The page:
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When the Pressure Is OnWhen the Pressure Is On

October 18, 2004

5 Min Read
When the Pressure Is On

Originally Published MPMN October 2004


When the Pressure Is On

Pressure sensors and transducers used in lifesaving applications must meet demanding requirements

Susan Wallace


FOP-MIV pressure sensors from Fiso Technologies Inc. are ultrasmall in order to fit within the tight physical diameters of a catheter.

Devices that measure various pressures in the human body have to be absolutely accurate. This means that all their components, but especially built-in pressure sensors, have to be able to withstand even harsh circumstances. The sensors have to perform even when overwhelmed by electro-magnetic interference from other equipment. To fit within the tight physical dimensions of a catheter, they have to be ultrasmall. If they are to be used in single-use products, they also need to be cost-effective.

FISO Technologies Inc. (Quebec, PC, Canada) has introduced fiber-optic pressure sensors that it says can meet all of these requirements. The company’s FOP-MIV units are suitable for minimally invasive pressure-sensing applications such as blood pressure monitoring, and intracranial and intrauterine urodynamic testing.

The sensors are based on the combination of micromechanical systems and Fabry-Perot interferometer technologies. The sensing element is a silicon diaphragm manufactured using processes derived from the semiconductor industry. The diaphragm forms a recessed cavity to be bonded on top of a glass capillary. A lead fiber-optic cable is pigtailed to the capillary.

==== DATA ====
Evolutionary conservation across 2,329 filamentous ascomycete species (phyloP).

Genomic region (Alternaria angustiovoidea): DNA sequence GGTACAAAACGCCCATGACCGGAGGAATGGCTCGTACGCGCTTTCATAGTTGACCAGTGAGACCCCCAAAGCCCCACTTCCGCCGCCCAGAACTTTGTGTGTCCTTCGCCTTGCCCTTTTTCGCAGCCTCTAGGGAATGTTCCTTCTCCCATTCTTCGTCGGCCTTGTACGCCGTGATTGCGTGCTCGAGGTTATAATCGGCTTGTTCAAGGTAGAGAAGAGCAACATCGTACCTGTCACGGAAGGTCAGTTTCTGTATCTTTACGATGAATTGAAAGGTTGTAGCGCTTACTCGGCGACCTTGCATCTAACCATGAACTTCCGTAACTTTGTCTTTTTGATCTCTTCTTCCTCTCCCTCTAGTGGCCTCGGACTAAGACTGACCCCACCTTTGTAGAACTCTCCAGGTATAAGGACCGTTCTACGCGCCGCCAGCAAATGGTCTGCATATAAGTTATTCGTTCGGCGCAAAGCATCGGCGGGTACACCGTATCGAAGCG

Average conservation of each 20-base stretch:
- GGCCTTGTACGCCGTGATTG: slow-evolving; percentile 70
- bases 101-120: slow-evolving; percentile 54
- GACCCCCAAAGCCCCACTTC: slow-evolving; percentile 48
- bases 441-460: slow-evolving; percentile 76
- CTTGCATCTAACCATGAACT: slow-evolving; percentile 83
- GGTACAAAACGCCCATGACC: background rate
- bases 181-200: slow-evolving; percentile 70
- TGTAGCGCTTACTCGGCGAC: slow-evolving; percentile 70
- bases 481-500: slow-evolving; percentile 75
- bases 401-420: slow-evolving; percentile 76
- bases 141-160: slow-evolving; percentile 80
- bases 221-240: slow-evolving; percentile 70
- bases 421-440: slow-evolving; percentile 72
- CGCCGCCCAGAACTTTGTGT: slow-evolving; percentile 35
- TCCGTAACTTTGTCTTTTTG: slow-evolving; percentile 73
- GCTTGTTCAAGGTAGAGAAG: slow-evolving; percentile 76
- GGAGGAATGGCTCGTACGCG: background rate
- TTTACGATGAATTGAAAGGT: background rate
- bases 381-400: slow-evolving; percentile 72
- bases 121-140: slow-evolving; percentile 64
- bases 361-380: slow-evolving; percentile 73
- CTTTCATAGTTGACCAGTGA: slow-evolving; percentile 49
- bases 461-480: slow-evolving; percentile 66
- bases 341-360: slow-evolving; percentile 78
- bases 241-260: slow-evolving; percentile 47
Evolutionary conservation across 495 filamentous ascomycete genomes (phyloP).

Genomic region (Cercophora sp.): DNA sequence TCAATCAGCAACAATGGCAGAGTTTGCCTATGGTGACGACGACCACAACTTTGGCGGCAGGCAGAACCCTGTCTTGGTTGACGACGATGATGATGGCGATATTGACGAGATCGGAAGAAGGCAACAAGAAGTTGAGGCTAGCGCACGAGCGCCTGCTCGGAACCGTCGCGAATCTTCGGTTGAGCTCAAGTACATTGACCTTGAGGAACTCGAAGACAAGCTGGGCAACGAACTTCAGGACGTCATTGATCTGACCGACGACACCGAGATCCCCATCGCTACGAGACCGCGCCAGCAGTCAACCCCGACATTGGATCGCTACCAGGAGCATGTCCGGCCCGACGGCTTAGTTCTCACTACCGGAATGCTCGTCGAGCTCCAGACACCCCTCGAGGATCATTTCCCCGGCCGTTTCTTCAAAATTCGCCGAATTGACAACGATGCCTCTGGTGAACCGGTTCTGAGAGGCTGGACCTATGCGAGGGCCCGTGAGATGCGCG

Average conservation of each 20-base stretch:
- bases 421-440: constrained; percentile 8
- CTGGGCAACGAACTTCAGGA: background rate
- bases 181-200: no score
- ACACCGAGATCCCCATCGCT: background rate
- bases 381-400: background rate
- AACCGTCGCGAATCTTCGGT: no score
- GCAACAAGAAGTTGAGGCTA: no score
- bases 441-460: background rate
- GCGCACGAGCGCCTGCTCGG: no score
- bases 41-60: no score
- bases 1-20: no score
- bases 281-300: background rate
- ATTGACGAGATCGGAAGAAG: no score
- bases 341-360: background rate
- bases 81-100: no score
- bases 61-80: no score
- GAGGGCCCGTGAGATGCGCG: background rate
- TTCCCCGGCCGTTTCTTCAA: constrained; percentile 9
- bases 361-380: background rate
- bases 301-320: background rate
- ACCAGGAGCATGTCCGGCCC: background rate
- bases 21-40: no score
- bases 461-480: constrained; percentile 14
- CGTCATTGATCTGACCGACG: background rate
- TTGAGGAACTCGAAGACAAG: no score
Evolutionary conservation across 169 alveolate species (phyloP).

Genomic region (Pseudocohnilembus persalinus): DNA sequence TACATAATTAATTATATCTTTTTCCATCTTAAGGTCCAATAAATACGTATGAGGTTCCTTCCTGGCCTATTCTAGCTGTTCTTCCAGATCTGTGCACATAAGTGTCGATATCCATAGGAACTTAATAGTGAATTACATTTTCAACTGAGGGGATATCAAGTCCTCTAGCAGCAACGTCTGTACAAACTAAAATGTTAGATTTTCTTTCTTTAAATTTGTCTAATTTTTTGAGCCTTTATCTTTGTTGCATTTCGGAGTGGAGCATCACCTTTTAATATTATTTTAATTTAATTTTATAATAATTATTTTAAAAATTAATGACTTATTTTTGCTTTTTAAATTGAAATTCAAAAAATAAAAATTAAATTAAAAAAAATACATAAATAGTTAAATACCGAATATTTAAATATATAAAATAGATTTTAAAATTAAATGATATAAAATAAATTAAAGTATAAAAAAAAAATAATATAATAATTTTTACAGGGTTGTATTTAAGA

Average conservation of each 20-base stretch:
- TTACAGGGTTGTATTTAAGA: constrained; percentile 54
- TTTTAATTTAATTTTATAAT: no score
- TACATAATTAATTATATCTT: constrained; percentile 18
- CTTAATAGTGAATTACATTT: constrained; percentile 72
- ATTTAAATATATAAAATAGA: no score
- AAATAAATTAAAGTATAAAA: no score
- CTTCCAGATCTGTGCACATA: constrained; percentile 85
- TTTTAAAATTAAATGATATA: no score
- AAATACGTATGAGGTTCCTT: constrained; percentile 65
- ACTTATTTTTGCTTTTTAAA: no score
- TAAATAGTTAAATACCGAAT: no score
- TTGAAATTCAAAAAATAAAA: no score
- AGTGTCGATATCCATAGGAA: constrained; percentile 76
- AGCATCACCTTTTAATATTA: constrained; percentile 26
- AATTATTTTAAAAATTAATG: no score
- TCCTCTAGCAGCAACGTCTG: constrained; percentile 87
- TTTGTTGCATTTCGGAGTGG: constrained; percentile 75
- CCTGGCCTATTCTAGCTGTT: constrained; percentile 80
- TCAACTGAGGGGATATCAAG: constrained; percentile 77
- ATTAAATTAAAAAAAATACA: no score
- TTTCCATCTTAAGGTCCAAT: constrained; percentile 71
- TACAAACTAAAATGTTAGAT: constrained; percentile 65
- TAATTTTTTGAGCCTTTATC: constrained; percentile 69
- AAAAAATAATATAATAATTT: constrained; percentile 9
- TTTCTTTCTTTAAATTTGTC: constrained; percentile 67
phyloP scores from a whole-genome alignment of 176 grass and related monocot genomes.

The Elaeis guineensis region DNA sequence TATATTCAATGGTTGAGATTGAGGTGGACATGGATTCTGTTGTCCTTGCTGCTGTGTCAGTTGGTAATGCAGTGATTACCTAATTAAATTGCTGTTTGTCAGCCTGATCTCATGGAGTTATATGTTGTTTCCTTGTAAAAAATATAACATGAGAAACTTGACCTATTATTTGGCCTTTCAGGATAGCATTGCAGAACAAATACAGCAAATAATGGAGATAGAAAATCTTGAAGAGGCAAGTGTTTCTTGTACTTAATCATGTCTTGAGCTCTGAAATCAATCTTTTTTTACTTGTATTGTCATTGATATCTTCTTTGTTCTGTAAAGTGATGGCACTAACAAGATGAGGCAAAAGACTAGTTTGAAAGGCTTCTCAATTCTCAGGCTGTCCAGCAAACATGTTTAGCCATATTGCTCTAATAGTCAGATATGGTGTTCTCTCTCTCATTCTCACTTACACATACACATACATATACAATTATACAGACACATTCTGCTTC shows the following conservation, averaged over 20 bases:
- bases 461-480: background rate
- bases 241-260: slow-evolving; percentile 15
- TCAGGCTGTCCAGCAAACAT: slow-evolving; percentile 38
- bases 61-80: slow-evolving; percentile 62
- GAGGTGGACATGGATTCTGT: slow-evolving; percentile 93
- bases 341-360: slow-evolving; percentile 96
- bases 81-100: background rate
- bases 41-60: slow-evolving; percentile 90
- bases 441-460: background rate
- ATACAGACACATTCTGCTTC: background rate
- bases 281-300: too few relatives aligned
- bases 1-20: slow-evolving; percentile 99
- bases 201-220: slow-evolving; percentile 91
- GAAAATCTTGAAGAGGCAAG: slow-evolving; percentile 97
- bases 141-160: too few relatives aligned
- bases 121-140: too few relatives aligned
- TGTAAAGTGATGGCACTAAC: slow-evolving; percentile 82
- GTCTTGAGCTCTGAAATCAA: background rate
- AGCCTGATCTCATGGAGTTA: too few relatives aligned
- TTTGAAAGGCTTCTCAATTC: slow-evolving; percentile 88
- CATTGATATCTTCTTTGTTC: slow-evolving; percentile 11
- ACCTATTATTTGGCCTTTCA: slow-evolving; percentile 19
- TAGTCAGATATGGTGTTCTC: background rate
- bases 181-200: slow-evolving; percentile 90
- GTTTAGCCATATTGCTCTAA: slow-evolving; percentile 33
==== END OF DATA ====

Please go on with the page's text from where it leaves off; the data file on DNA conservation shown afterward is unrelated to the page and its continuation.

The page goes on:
The inner surface of the diaphragm and the surface of the glass substrate are coated with dielectric multilayer mirrors treated to partially reflect light. The space separating the mirrors forms a Fabry-Perot interferometer. Light reflected in the interferometer is wavelength-modulated in accordance with the cavity length.

As pressure rises, the diaphragm deflects and comes closer to the bottom mirror. The optical spectrum reflected by the interferometer is unique for each cavity length.

A white-light correlator is a spatially distributed Fabry-Perot cavity in which the cavity length varies along the lateral position. The conversion of the optical signal into an electronic representation is completed by a combination of a Fizeau interferometer and a linear CCD array. Light is transmitted maximally at the exact location along the Fizeau interferometer where its spacing equals the cavity length of the sensor. The interferometer makes a spontaneous correlation of the signal for all spacing values of the cavity.

Further processing detects the maximum peak response obtained by a pixel-decoded photodetector and determines precisely the absolute cavity.

The signal conditioner is designed to be integrated into an existing system, or can be externally interfaced to a monitor.